MISSALE ROMANUM Manuscript in Latin on Vellum

Milan, [early 14th Century]


8vo. (12×16.5 cm); ff. [234]; [1]8, [2]10, [3]10, [4]10, [5]10, [6]10, [7]8, [8]8, [9]8, [10]8, [11]8, [12]11, [13]8, [14]8, [15]8, [16]4, [17]10, [18]22, [19]10, [20]10, [21]10, [22]10, [23]10, [24]10, [25]10; 25 to 31 lines, double column in black ink with red captions and passages, two historiated initials in red, blue, pink, off-white and liquid gold with floral extensions along margins, numerous initials in blue or red; fol 2 deliberately excised at early date, probably erroneously as a result of the catchword being misplaced on 2 rather than 2 ; initial and final two leaves with mainly marginal spotting, a few leaves with minor abrasions, spots or smudges; generally a good clean and very well margined copy in English Regency calf, covers with gilt-tooled borders; rebacked and with restorations.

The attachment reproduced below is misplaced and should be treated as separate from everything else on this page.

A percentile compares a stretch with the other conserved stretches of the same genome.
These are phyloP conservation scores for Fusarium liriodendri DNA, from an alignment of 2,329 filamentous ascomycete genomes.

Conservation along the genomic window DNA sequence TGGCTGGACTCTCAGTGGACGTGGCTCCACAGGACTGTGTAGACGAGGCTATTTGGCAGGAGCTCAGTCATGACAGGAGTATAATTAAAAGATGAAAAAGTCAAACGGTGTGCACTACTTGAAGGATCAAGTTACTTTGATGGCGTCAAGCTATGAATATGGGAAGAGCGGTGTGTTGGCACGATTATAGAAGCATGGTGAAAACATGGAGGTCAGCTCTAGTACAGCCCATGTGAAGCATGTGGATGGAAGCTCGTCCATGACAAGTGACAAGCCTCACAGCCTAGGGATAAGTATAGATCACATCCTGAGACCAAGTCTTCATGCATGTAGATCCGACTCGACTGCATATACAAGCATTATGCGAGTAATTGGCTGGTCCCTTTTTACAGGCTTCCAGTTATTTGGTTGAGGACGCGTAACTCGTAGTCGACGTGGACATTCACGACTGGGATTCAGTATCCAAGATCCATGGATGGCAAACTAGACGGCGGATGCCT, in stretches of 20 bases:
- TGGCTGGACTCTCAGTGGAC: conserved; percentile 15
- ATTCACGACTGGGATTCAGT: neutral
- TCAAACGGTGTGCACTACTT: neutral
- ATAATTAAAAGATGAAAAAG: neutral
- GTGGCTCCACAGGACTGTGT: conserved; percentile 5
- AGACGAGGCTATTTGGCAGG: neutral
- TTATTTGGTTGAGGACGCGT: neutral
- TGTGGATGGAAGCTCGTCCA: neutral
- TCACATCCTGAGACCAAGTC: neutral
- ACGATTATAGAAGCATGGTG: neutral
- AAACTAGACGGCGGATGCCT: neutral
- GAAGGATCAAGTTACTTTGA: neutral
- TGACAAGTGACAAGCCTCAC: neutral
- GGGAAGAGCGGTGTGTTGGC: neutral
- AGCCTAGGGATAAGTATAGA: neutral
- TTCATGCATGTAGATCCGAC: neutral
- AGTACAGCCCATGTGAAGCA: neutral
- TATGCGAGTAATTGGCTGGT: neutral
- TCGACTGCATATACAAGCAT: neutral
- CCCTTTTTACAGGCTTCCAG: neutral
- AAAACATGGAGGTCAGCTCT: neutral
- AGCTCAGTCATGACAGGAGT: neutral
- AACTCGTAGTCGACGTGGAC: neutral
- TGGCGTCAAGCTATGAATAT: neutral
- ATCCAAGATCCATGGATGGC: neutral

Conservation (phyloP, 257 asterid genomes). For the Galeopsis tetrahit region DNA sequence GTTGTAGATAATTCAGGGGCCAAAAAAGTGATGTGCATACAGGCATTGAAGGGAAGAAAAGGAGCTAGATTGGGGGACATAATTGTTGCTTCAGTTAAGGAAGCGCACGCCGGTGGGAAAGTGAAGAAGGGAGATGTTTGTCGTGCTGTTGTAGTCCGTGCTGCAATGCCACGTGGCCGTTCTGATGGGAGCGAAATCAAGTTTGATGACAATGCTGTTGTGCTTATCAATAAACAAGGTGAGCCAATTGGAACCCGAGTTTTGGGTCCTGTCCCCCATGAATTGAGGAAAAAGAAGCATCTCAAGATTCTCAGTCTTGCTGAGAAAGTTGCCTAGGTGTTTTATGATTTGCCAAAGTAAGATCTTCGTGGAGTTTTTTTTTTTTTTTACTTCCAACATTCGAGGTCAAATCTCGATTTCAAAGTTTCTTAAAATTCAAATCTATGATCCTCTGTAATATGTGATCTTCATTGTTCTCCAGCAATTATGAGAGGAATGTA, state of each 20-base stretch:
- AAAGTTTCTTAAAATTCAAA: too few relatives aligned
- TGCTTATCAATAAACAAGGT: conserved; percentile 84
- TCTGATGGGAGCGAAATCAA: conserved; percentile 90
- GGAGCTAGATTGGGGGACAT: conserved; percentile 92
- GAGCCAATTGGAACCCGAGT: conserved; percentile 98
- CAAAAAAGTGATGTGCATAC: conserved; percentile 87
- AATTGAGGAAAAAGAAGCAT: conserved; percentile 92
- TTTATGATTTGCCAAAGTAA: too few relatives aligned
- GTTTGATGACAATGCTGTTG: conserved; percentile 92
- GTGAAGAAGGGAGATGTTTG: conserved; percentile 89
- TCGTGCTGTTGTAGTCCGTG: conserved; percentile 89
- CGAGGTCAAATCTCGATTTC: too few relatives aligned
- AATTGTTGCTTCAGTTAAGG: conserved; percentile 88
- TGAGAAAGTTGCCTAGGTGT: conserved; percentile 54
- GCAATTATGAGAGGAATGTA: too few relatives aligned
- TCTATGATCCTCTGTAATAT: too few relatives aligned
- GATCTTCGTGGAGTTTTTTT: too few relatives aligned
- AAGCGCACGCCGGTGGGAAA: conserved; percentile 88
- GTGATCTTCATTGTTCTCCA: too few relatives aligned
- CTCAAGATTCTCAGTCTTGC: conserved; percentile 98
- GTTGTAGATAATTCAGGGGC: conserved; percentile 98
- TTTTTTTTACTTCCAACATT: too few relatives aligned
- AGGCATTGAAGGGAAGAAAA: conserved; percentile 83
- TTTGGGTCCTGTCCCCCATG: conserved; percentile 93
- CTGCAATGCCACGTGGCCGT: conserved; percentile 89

This Latin handbook with instructions and liturgical texts for saying mass for the priest’s use is of Milanese origin as is clear from the style of the historiated initials, and the script, produced by more than one scribe, has the vestiges of a French influenced hand. It opens with ‘Incipit ordo missalis secundum consuetudinem Curiae Romani’ and the splendid initial depicting King Solomon at prayer. Leaf [99] opens with the second historiated initial, depicting Christ on the cross. The rubricated passages indicate the priest’s gestures and liturgical actions; the size of handwriting varies throughout the text in order to mark different parts of the liturgy. Because of the daily use of missals for the celebration of mass, their survival rate has been lower than of other liturgical volumes and their production was much smaller than for books of hours. Consequently nice copies especially from the fourteenth century are rare. Provenance: Calligraphic inscription on initial blank paper leaf stating that the book was ‘once resting (olim quieverat)’ in the library of Abbé Luigi Celotti (1759-1843), an Italian art dealer and collector of illuminated miniatures and that, in 1821, it was given by Henry Drury to one William Thornton of Harrow. Henry Drury (1778-1841) was rector of Fingest, Buckinghamshire, from 1820 master at Harrow, and a renowned book collector, whose manuscripts were sold via auction in 1827 in London. He was an original member of the Roxburghe Club and a friend of the bibliographer Dibdin, who mentioned him repeatedly in his writings.

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